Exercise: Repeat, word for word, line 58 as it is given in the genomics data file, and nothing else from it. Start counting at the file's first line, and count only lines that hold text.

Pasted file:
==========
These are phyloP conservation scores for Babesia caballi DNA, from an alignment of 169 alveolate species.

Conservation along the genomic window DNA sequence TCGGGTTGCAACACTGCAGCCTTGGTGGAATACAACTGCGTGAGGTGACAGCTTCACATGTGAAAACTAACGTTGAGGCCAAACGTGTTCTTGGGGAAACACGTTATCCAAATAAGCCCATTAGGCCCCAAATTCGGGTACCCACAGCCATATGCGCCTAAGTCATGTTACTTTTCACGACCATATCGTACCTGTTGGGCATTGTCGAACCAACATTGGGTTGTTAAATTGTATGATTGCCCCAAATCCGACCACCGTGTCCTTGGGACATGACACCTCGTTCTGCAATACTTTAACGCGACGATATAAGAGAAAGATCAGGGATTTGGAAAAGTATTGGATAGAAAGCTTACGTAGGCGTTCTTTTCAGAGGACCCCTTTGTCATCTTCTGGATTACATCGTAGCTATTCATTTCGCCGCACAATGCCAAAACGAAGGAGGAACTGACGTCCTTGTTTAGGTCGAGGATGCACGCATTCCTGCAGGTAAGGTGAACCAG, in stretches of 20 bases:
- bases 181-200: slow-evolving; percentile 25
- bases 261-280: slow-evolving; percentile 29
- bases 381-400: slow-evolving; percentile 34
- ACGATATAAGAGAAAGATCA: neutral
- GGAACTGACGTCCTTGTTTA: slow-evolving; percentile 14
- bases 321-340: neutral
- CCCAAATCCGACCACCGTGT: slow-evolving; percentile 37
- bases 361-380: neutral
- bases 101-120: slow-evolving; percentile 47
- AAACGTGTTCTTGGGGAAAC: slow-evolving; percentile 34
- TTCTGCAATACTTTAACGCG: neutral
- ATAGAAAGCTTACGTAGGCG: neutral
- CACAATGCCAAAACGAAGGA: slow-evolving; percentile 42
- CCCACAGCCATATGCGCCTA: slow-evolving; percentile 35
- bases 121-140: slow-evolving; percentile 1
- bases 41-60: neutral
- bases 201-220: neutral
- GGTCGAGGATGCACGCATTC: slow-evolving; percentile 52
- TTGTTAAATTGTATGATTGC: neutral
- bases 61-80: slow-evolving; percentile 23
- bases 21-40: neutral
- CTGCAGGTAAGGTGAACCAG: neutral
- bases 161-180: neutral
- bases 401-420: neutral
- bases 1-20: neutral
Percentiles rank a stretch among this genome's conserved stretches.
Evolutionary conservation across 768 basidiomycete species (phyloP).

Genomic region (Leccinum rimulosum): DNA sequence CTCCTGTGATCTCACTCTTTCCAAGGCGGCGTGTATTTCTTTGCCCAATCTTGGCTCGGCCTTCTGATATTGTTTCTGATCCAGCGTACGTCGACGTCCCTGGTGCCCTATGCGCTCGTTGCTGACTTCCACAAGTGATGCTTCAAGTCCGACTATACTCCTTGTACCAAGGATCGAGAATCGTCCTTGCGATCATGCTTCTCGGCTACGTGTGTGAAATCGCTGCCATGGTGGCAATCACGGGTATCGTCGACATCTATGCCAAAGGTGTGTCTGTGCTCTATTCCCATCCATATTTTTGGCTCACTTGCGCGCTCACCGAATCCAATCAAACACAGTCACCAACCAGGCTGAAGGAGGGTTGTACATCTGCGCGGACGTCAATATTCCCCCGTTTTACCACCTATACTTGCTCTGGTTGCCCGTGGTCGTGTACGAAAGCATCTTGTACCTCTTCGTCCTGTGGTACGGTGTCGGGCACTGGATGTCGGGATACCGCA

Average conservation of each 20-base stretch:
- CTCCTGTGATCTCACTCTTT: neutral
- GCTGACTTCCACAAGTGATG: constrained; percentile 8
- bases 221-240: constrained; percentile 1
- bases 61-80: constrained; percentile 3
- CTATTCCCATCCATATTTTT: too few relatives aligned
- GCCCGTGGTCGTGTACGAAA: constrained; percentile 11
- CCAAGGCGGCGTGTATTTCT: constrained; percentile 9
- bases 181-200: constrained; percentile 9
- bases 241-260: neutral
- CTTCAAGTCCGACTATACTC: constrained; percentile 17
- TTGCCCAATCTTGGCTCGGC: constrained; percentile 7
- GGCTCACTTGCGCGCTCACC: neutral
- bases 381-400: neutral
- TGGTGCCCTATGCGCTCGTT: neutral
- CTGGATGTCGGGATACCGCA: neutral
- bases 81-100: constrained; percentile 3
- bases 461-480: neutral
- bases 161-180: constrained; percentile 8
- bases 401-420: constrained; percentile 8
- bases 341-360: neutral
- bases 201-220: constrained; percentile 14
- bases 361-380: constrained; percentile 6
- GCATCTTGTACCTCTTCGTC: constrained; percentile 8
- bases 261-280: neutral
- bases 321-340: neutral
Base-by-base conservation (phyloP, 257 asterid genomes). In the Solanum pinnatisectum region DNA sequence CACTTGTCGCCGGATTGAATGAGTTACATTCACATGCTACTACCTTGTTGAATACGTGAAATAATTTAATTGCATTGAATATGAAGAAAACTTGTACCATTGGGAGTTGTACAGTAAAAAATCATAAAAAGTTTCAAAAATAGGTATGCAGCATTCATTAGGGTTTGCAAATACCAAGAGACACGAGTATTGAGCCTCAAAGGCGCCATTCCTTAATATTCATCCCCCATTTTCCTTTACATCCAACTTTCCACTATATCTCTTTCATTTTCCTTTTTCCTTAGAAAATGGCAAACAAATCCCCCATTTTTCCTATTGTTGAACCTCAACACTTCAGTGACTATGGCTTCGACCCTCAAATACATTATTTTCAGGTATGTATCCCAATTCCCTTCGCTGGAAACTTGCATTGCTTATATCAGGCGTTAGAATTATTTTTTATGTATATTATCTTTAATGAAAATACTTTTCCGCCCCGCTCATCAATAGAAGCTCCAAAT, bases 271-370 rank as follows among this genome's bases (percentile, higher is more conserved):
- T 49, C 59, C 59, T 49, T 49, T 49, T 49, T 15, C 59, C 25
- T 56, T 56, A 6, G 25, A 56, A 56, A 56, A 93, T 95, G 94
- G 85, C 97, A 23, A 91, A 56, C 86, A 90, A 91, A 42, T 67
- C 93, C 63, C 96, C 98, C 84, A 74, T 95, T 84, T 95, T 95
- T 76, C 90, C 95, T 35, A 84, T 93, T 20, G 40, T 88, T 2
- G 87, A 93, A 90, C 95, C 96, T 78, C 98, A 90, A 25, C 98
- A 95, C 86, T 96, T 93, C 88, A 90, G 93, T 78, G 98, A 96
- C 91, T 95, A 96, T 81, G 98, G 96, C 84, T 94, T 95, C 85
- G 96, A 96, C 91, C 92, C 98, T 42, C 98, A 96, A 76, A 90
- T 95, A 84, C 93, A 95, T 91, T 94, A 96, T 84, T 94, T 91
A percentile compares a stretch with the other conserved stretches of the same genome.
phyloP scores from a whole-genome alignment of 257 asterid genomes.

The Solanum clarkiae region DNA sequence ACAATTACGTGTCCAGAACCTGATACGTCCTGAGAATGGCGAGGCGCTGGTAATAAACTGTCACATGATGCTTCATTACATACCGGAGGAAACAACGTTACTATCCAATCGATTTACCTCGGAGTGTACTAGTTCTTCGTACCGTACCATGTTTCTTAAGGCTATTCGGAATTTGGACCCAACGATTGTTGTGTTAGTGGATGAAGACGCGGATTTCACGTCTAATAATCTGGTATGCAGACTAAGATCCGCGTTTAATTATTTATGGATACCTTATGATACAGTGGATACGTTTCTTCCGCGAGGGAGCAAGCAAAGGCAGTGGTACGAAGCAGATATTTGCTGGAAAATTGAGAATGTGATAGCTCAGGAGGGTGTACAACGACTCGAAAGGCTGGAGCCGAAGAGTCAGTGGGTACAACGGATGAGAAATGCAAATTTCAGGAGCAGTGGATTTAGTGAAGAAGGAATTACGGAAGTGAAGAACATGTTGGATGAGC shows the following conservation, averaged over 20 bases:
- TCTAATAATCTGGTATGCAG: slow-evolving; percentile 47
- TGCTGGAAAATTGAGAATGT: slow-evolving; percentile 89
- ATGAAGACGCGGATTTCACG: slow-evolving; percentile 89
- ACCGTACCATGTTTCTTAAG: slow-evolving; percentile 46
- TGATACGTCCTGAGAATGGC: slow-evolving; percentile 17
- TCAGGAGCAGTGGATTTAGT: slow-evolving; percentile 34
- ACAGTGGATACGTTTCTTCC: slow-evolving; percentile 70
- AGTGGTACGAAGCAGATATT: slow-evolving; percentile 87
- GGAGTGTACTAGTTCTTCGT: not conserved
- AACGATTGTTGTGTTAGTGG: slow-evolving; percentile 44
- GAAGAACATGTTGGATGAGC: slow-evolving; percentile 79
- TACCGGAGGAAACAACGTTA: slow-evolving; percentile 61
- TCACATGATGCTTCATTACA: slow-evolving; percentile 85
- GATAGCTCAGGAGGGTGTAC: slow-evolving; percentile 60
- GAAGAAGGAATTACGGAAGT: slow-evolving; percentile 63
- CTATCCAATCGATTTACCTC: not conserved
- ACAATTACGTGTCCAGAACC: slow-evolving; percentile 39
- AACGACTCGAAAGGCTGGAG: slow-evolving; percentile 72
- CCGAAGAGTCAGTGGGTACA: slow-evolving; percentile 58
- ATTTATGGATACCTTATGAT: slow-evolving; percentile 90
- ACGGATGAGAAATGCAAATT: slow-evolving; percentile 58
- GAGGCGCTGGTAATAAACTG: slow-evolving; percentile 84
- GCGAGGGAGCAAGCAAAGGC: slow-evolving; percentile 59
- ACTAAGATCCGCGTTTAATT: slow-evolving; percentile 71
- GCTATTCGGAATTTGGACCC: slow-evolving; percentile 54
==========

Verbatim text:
- T 49, C 59, C 59, T 49, T 49, T 49, T 49, T 15, C 59, C 25